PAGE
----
While some songs induce eye rolls and raised eyebrows, too many are rather unremarkable. "I Found You" is acceptable, but I don't see it getting much individual play. "First Time" is another track that falls short on the lyrics as showering a woman with her first luxury items is compared to the loss of virginity, and the repeated references are disturbing.
Thankfully there are some bright spots. "Baby x3" may be the album's best track, and the visual makes it that much more compelling. The track most aligned with the "Jaheim sound" is "Sticks N Stones" partly due to the consistency of what has become a signature sound of his background vocalists. "Blame Me," while not as strong as "Baby x3," is solid and surely speaks the life of those going through a rough break up. Jaheim induces chills from the start on "Florida" with his Ronald Isley style intro. As he recalls Trayvon Martin's tragic story, recites the timeline of that fateful day and calls out his parents Sybrina Fulton and Tracy Martin by name, the song and his call for an answer to what's going on almost becomes too much to bear. This song proves to be the album's sharpest moment.
Appreciation Day closes with "Chase Forever," which is just plain stalkeriffic. "Why you acting like you don't see me girl/You can run baby, run, run fast as you can/'Til the hourglass runs out of sand/(I'll chase forever girl)/Gonna chase you forever girl/'Til you run out of excuses or run out of breath/I'll be right there to mirror your steps/(I'll chase forever girl)/Gonna chase you forever girl." After that, a woman's voice chimes in and sings "I'll chase you forever." How depressing. Is he really saying that no matter what she does, he's not going to let her get away? Don't people go to jail for that? While not posited to be the classic The Police's "Every Breath You Take," it brings to mind that type of dark, suffocating undertone, clothed in non-offensive, and maybe even slightly attractive, garb. Before you know it, you too will be singing "I'll chase you forever," sounding like you need to spend some quality time in the pokey. It plays as an attempt at romanticism gone wrong.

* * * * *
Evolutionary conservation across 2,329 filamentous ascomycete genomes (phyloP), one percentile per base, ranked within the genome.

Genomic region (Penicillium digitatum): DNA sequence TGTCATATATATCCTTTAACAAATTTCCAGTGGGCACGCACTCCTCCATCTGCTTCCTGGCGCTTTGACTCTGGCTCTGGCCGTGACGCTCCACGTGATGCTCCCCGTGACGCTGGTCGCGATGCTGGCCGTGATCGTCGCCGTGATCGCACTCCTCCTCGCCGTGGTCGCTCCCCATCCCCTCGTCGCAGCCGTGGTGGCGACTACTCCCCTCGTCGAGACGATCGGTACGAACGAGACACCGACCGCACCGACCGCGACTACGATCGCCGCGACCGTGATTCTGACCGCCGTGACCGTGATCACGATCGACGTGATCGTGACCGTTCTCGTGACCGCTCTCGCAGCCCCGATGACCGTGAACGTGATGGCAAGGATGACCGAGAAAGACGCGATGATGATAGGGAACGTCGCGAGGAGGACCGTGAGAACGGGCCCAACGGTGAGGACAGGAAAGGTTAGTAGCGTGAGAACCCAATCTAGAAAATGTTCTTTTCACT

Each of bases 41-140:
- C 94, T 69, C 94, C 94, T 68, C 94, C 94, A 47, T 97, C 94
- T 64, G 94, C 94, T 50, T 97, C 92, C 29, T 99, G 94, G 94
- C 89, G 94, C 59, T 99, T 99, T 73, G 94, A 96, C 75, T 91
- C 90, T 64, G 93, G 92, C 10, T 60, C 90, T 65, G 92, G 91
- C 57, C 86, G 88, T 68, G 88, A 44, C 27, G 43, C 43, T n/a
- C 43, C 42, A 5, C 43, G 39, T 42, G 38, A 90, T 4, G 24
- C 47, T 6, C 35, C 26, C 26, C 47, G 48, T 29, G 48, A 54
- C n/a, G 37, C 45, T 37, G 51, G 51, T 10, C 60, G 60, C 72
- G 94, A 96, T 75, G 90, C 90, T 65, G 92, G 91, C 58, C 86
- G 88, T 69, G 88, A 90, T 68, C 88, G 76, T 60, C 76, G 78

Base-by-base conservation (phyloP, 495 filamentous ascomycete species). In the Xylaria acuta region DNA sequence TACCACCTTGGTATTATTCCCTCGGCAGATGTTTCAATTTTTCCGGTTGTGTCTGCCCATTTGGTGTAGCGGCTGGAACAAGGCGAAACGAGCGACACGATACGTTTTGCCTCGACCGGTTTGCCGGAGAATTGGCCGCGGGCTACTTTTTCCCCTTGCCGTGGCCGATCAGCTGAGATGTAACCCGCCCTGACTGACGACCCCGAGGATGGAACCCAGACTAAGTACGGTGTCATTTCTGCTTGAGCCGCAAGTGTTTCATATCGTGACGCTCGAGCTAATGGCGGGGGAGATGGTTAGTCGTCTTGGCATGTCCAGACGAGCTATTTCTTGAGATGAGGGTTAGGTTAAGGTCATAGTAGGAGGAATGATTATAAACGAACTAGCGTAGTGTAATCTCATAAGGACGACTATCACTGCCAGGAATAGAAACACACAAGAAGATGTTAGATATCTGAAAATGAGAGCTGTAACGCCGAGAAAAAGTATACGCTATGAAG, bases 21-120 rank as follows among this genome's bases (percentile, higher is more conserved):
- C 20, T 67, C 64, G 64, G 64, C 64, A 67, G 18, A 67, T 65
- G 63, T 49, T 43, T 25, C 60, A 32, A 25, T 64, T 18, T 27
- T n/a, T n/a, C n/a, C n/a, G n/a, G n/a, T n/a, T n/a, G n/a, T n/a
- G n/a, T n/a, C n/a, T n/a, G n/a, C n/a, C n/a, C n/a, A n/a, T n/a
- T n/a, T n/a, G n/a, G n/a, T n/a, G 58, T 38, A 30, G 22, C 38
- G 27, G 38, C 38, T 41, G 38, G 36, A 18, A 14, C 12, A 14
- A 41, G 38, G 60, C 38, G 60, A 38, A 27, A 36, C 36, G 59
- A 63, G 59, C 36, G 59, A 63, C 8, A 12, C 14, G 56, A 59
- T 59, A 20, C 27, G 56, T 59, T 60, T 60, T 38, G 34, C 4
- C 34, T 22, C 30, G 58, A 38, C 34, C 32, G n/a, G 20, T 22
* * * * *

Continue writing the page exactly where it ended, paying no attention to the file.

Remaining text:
It's easy to forget, but Jaheim's first two albums were great successes. His debut, Ghetto Love, went double platinum, and the follow-up, Still Ghetto, went platinum. He's had many hits over the years, and is one of the reasons why he's regarded as one of the most underrated voices in the industry today. The man has a voice that soars regardless of the content, but to have a legitimate claim to the throne, the music has to match up. Although there are a few good tracks, Appreciation Day ultimately falls short. Fans will likely support him no matter what, but to move beyond his core base, the album needed more substance and less filler.